Tesla's electric big rig will also be autonomous, reports indicate


Tesla is looking to test a fleet of self-driving electric trucks in Nevada and California according to new details revealed in an email between the Silicon Valley-based electric auto giant and Nevada's Department of Motor Vehicles (DMV). The e-mails seemed to indicate that Tesla's semis would "platoon", that is, drive in a formation such that a number of trucks could follow a lead vehicle.

Based on Tesla's work in the field of self-driving electric cars, you might think that the company's application to test big rigs would be a no-brainer. (There was also talk of a self-driving bus, ICYMI.) Tesla plans to unveil its 18-wheeler to the world next month, and soon after, it wants to start running road tests.

Tesla CEO Elon Musk has been teasing an electric semi truck for a while now, ahead of an official unveiling this fall. But details about the vehicle's driving system have not been reported.

Tesla has been a leader in developing self-driving technology for its luxury cars, and is about to start manufacturing the lower-priced Model 3 auto.

However, neither California officials nor Tesla would confirm the Reuters reports when contacted by Overdrive.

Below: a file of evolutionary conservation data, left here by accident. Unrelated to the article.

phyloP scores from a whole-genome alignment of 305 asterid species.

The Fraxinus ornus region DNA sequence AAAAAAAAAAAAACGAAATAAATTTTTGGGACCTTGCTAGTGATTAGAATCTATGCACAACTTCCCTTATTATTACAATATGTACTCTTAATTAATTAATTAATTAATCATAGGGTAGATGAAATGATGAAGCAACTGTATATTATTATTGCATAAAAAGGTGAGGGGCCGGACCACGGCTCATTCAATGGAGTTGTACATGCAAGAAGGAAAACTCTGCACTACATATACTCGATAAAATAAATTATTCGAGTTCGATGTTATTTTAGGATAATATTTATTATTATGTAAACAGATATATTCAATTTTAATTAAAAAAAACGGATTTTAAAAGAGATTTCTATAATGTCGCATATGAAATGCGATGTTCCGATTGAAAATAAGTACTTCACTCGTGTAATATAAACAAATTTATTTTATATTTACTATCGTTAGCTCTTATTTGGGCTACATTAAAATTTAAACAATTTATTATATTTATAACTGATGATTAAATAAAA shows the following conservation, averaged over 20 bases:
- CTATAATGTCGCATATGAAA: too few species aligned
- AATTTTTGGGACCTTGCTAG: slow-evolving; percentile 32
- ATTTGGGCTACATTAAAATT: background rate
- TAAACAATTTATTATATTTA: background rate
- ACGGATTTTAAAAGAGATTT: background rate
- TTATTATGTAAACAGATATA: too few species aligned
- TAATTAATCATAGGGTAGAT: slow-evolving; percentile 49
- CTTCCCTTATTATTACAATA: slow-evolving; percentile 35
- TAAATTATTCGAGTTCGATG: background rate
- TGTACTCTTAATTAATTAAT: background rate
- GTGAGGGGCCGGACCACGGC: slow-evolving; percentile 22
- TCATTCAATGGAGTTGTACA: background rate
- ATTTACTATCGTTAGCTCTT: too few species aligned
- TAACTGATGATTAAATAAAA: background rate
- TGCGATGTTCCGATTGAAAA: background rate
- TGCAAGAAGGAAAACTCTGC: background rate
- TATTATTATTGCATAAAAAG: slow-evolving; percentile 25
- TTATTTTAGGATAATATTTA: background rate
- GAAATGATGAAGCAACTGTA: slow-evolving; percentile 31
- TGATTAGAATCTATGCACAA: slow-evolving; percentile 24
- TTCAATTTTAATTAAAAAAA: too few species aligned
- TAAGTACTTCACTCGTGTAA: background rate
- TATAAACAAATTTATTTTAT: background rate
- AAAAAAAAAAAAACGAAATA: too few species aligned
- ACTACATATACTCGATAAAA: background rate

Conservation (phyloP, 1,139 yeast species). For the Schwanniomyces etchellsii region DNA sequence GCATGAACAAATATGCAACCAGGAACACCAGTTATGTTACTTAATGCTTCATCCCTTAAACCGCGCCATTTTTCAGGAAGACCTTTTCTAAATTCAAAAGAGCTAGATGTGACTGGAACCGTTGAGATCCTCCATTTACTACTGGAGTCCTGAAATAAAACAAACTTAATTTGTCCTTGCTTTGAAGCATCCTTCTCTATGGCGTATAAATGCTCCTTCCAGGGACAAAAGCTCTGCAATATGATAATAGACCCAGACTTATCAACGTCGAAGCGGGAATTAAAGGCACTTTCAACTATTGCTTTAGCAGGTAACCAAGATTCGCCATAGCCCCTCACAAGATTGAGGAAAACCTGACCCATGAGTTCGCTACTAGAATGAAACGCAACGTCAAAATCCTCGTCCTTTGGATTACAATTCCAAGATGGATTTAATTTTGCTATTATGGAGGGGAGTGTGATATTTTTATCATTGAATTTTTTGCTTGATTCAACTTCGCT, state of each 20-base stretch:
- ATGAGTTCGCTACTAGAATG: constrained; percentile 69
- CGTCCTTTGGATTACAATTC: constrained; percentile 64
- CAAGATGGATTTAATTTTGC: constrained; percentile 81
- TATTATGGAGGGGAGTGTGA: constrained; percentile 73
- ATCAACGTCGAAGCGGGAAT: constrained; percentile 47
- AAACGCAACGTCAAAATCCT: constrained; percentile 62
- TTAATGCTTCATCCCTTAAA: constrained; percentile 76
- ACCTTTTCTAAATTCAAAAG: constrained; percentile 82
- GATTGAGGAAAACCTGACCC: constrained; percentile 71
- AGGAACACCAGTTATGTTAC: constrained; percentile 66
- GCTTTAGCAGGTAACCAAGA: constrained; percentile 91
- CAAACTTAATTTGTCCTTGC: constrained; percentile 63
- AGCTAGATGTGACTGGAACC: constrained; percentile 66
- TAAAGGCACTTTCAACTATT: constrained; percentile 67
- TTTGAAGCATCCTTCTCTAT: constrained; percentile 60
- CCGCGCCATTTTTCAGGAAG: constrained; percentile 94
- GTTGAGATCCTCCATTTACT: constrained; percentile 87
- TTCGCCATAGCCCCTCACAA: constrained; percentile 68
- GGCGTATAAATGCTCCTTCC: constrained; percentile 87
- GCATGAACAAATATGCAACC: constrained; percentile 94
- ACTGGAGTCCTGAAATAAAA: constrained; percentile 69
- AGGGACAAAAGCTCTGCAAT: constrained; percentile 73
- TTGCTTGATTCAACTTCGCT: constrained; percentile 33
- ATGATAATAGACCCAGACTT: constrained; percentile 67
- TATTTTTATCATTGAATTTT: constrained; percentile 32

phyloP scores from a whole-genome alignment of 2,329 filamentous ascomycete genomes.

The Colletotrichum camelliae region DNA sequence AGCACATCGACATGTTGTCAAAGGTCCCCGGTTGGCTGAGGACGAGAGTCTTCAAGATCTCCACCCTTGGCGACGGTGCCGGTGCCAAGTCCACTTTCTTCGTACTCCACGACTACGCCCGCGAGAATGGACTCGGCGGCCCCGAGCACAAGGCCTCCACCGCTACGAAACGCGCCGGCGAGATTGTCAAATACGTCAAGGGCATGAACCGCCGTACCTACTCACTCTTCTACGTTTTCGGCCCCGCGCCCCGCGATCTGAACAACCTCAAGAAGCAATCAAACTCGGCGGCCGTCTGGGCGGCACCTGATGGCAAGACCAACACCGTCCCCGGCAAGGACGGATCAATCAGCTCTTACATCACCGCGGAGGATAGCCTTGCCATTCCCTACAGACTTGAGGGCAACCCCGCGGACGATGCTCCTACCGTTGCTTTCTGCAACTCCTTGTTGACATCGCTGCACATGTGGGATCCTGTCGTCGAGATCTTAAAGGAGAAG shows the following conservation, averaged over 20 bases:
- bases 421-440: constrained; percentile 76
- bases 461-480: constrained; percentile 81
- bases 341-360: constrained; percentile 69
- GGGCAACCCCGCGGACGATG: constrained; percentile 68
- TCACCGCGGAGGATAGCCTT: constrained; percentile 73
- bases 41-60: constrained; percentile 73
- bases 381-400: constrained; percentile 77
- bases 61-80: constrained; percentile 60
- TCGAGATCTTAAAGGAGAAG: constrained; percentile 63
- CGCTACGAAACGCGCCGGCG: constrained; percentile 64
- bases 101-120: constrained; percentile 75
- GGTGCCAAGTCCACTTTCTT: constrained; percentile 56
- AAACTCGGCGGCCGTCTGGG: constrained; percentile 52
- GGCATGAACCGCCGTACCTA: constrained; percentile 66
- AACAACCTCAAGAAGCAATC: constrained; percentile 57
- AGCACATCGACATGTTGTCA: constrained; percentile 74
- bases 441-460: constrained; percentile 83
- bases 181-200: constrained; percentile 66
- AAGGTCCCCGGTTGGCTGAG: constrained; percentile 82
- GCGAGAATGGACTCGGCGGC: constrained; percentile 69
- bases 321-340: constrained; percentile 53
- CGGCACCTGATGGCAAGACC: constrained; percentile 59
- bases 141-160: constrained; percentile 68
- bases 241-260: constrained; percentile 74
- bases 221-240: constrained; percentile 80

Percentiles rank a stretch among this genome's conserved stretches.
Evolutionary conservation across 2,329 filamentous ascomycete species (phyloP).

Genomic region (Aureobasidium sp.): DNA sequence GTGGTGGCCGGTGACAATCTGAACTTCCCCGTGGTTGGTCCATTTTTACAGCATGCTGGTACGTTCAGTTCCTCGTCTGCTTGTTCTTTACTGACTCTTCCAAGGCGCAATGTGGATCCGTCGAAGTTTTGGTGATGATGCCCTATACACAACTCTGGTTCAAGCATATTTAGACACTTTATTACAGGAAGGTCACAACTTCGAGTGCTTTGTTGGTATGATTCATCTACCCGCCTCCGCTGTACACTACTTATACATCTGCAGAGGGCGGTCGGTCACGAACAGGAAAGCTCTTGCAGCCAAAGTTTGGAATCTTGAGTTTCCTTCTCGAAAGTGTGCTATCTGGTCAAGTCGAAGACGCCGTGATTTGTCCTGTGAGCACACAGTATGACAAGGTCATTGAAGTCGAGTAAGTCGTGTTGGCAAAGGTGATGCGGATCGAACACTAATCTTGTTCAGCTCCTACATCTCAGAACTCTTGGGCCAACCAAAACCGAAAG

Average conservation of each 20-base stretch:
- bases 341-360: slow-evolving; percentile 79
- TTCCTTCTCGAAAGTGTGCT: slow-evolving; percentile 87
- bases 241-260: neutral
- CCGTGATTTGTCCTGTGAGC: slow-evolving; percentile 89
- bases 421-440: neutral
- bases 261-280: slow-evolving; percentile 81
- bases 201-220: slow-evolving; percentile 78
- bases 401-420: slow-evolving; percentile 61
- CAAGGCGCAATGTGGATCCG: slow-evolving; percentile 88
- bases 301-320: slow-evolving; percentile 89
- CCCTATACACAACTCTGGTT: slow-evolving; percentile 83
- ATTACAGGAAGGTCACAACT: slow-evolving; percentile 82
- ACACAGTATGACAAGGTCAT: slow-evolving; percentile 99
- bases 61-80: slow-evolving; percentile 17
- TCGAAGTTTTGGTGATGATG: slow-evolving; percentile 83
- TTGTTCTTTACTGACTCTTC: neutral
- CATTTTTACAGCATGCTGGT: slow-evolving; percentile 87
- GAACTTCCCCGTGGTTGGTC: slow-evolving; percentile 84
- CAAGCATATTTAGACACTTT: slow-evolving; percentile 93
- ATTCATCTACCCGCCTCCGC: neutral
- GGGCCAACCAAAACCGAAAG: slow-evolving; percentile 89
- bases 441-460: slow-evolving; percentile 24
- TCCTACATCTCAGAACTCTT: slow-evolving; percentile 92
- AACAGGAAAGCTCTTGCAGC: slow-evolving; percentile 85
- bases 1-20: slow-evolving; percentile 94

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On the heels of releasing the first of its much-awaited Model 3s, Tesla motors is looking into a new arena: self-driving trucks. Some of these tech firms are working on "platooning" technology which allow drivers to rest, while the automobile itself and trucks behind will follow the leader truck.

Uber has also moved in a similar direction, acquiring the self-driving truck company Otto a year ago. Ars has reached out to Tesla for comment and we'll update if we receive a response.

Tesla plans to test the trucks in a "platooning" manner in California and Nevada.

Tesla's truck program is being led by VP of Trucks and Programs Jerome Guillen who has a long history in the long-haul trucking industry, having previously worked at Diamler and was General Manager of New Product Development at Freightliner Trucks.